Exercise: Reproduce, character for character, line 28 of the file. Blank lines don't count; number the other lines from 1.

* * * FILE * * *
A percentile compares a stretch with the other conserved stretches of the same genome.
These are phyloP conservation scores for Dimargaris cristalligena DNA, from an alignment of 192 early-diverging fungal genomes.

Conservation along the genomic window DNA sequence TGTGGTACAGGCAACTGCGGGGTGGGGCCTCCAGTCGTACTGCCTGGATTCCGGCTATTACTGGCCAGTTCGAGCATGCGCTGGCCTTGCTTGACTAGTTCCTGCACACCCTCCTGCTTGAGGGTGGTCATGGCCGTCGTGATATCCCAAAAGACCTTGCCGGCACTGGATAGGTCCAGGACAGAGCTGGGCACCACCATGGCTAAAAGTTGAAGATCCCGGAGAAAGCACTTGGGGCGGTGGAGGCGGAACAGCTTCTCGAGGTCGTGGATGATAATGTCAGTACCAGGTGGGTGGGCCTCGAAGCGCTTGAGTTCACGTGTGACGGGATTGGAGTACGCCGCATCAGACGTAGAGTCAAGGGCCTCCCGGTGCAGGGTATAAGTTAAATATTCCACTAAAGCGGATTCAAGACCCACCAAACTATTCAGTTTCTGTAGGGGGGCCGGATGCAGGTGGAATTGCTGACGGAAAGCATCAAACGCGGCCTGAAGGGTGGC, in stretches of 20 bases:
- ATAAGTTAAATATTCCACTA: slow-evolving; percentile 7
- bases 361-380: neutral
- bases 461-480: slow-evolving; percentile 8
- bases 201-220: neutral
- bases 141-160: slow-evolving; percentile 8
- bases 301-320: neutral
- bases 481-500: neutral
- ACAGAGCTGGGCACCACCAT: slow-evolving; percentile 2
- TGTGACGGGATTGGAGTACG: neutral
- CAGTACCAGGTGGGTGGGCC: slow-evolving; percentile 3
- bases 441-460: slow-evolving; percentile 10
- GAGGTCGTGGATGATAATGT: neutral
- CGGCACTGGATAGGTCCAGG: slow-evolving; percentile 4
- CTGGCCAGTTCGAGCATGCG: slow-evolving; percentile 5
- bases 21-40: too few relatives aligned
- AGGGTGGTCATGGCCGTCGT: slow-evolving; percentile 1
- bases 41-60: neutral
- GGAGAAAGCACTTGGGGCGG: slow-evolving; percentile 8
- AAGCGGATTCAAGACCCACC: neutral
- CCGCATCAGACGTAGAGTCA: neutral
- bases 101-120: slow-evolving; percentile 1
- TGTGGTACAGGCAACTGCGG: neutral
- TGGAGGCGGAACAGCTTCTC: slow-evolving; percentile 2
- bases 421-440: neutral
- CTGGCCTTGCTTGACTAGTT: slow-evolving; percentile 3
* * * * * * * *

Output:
- CTGGCCTTGCTTGACTAGTT: slow-evolving; percentile 3